DW: North American activity to push global LNG Capex up

The LNG industry, boosted by North American activity which is driving the return to growth in global capital expenditure, is undergoing transformation, according to a report by Douglas-Westwood (DW).

Global LNG expenditure is expected to total US$284 billion between 2017 and 2021, representing a 50 percent growth compared with the preceding five-year period.

A wave of new LNG carrier newbuilds will also be required to support a huge increase in traded base-load LNG volumes, the report shows.

Liquefaction terminals will remain the principal driver of expenditure with spend in the segment totalling $192 billion, which will subsequently lead to a 42 percent increase in liquefaction capacity by the end of the forecast period.

Despite challenging times for shipyards, with only four LNG carriers ordered in 2016 so far, however, unit orders are expected to bounce back in the near-term.

DW noted that over 150 additional carriers yet to be ordered are likely to be required for additional export capacity coming onstream in the latter years of the forecast. Overall the expected expenditure on LNG carriers will represent 19 percent of global expenditure.

As the final set of Australian LNG projects start operating in 2017, global LNG expenditure will be concentrated in North America. This regional swing in investment will result in the United States and Canada accounting for 17 percent of global liquefaction capacity by 2021, with Capex totalling $105 billion, 36 percent of global expenditure over the forecast period.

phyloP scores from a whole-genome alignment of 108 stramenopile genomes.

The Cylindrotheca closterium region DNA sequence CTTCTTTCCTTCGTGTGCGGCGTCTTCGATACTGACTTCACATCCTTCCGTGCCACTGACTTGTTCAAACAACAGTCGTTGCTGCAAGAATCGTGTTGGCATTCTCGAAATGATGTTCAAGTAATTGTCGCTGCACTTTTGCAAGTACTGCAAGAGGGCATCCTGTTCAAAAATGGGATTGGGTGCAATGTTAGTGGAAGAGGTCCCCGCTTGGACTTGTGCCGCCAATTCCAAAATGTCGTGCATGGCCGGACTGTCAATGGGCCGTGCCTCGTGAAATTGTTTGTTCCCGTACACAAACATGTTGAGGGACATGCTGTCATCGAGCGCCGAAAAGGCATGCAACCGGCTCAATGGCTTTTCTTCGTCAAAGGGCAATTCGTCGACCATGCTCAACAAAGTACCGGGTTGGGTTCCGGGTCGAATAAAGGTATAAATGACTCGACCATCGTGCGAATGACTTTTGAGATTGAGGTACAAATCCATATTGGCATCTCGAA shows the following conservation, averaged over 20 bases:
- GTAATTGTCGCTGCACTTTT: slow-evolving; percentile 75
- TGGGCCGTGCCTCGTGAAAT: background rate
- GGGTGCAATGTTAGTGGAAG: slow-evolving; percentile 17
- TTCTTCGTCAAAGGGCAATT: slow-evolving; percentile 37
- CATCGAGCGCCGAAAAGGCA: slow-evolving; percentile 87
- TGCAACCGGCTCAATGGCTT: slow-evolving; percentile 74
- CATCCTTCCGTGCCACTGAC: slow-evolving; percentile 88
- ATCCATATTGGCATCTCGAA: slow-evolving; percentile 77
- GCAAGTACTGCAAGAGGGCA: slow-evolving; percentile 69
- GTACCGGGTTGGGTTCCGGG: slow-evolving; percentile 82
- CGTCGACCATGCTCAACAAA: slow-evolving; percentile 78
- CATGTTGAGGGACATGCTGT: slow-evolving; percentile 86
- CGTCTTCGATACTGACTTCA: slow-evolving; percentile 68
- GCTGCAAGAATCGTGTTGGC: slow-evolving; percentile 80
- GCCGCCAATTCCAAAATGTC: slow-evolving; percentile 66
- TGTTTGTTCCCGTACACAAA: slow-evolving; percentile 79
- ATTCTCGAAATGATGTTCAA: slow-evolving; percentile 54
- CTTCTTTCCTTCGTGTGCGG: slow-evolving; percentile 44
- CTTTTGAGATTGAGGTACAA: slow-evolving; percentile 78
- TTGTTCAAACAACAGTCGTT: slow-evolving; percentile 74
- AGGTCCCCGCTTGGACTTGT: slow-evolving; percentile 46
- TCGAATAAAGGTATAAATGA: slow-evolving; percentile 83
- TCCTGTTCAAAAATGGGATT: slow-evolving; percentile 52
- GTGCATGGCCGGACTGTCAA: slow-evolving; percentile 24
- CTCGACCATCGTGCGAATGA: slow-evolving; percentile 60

Of the six liquefaction terminals in the US, four of the facilities are currently under construction, with additional trains to be added before the end of the period.

Beyond the forecast, some export terminals currently in the planning and approval stages will continue to support expenditure.

Douglas-Westwood, however, has taken a conservative view on additional projects, given the current economic climate, and expects many of the early-stage projects not to progress past the initial planning/consent phase.

Over the long-term, LNG demand will continue to grow, as countries seek to diversify their energy supply, DW says.

It is expected that delays in committing to new nuclear capacity and limitations of renewable technology in base-load applications will support continued newbuild of combined-cycle gas power plants. This, in addition to declining local production in some key consumer nations, will be a compelling driver for continued investment in these capital intensive projects.

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